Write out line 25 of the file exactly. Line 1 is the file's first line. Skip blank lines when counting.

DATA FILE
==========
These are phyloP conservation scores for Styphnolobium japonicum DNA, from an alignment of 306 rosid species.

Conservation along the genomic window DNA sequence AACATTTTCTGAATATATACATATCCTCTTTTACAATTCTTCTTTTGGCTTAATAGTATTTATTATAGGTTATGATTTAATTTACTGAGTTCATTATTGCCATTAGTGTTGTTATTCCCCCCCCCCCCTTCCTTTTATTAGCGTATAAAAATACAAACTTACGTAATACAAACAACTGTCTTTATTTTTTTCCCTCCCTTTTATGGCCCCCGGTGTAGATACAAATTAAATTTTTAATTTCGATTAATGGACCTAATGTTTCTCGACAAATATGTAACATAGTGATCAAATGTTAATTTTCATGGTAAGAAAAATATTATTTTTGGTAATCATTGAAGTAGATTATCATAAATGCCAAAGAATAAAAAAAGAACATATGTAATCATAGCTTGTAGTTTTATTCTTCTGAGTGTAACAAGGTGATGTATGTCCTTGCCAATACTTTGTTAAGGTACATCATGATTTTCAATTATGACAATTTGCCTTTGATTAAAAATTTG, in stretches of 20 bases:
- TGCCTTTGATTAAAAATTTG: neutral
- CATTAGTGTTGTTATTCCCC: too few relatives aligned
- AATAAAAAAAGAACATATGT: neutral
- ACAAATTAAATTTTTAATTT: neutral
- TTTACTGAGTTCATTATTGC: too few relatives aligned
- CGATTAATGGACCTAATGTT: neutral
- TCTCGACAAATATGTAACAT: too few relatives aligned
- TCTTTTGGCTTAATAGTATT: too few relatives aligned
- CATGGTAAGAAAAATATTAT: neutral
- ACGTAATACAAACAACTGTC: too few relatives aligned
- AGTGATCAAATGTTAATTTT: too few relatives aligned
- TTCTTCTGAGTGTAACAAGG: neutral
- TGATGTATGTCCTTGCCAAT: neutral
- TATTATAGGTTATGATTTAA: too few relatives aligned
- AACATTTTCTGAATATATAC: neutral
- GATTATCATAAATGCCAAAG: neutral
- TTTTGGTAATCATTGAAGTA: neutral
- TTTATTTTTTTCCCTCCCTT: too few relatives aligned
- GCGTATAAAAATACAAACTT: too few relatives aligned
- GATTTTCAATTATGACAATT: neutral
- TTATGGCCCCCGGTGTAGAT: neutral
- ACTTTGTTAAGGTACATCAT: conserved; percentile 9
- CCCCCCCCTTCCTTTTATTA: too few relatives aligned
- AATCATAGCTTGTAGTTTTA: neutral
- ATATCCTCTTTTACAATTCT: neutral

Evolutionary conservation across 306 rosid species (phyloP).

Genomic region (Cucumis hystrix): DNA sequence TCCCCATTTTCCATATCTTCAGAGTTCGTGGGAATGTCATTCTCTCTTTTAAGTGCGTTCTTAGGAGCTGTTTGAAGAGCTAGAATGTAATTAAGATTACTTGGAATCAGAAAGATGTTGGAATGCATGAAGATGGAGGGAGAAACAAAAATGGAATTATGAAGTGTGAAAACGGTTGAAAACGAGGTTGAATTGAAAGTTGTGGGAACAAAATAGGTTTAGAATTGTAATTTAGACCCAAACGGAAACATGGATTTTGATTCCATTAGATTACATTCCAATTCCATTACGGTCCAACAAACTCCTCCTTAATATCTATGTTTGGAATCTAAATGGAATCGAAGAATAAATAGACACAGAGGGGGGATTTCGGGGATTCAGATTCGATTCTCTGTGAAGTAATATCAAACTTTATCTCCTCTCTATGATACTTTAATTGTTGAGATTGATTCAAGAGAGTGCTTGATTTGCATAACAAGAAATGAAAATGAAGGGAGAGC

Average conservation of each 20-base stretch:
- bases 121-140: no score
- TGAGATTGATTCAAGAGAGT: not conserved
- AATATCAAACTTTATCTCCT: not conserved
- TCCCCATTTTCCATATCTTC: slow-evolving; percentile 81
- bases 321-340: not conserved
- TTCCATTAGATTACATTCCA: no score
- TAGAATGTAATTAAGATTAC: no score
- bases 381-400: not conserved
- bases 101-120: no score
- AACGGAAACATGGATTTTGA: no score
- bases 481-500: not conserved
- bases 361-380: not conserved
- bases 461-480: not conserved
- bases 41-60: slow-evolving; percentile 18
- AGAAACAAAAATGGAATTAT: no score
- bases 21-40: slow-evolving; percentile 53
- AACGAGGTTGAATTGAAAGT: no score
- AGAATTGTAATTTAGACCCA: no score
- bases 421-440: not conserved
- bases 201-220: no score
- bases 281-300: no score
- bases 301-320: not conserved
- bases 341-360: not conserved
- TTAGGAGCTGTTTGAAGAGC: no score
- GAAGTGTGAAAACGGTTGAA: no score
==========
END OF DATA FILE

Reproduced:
- CCCCCCCCTTCCTTTTATTA: too few relatives aligned